GE­NEAL­OGY

Cecil Whig - - A••END A FREE -

of­ten hear about all the other peo­ple who lived dur­ing the time. What about the guy sell­ing George Wash­ing­ton his eggs?”

But why would peo­ple need pro­fes­sional as­sis­tance when they have ac­cess to the in­ter­net? Ac­cord­ing to Mary Man­nix, who will lec­ture on re­search­ing the War of 1812 and World War I, there are large chunks of records that ex­ist solely in print form.

“Only a small per­cent­age of stuff is on­line,” Man­nix said.

At the same time, she noted the ad-

vent of in­ter­net re­sources as ex­tremely ben­e­fi­cial to ge­neal­ogy re­search, es­pe­cially for in­ter­ested non-pro­fes­sion­als. Now peo­ple can ca­su­ally look into their an­ces­try with­out sac­ri­fic­ing their cur­rent jobs. Man­nix is just there to show peo­ple where to look.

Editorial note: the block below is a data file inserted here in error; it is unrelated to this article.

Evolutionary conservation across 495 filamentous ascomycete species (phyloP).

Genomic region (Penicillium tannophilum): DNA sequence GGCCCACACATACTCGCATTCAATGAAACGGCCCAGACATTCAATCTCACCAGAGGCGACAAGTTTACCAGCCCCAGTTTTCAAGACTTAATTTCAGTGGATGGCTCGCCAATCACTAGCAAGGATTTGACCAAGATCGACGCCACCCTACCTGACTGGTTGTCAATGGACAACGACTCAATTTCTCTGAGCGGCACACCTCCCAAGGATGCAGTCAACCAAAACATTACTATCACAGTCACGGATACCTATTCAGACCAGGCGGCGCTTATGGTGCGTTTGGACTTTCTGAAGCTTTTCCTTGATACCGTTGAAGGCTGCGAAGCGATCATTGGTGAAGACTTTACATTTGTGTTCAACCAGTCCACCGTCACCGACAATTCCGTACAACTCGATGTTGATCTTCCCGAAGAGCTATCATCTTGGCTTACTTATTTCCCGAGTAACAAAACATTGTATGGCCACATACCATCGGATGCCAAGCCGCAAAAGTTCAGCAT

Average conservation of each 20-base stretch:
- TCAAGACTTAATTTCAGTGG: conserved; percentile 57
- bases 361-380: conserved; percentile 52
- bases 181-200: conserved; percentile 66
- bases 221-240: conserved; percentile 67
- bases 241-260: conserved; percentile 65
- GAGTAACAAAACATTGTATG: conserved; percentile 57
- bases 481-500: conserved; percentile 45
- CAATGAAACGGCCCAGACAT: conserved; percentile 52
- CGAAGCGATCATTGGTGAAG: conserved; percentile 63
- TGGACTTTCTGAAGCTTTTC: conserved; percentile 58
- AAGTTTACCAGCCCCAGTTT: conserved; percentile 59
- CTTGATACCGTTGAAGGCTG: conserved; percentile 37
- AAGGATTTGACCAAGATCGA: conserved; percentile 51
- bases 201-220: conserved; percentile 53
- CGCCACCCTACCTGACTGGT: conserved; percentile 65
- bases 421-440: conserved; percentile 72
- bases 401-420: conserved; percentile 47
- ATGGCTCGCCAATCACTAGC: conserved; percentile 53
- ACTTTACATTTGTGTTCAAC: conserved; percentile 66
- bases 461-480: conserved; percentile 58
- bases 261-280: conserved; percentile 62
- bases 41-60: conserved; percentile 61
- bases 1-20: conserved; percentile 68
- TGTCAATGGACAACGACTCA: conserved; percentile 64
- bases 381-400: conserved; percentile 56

“It’s al­most as if the tech­nol­ogy boom has been the perfect breed­ing ground for ge­neal­ogy,” she said. “It’s a phe­nom­e­non.”

It may also be a uni­fy­ing force. Hait told a story about how he and a much older friend from an­other state dis­cov­ered that they both de­scended from the same colo­nial Mas­sachusetts set­tler. Sud­denly, he said, they seemed more like kin to each other.

“It’s a lot harder to judge peo­ple harshly when they might be your fam­ily, or when you start to think of them as fam­ily,” Hait said. “There comes a sense of be­ing part of a larger com­mu­nity, a larger fam­ily.”

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